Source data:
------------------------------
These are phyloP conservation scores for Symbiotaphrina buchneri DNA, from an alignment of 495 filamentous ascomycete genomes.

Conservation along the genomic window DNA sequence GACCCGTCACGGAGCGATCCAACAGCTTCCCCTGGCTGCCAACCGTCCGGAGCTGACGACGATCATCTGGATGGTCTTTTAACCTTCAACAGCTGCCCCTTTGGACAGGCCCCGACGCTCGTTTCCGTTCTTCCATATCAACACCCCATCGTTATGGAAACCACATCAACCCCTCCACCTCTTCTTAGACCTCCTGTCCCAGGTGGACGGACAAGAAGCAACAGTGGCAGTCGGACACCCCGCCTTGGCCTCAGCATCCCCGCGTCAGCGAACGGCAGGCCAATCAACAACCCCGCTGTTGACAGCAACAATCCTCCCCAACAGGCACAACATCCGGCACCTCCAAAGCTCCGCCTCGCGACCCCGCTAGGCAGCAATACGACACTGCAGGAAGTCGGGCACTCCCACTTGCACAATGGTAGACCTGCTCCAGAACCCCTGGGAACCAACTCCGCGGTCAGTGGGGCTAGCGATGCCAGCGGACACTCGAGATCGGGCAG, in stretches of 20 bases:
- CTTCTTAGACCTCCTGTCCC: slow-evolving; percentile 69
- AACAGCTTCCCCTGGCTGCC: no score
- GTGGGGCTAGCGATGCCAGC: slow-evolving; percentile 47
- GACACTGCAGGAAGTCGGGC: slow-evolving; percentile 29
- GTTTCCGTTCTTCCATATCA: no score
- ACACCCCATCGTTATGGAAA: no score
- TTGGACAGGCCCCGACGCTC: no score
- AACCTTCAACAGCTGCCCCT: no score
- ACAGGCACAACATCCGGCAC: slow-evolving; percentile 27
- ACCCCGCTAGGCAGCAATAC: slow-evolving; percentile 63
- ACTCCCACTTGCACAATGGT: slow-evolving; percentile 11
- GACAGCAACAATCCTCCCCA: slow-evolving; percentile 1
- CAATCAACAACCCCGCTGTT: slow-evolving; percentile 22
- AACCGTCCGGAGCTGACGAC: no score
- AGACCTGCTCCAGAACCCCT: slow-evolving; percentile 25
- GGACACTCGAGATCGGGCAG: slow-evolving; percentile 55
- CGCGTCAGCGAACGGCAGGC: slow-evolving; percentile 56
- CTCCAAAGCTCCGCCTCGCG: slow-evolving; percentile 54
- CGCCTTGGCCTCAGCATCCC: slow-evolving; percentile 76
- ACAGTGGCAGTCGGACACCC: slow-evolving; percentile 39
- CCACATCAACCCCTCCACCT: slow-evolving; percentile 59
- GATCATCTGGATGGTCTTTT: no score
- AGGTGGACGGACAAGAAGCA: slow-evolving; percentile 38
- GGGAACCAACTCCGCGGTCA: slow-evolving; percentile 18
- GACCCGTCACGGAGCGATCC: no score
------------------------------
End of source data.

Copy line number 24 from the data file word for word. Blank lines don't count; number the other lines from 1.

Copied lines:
- GATCATCTGGATGGTCTTTT: no score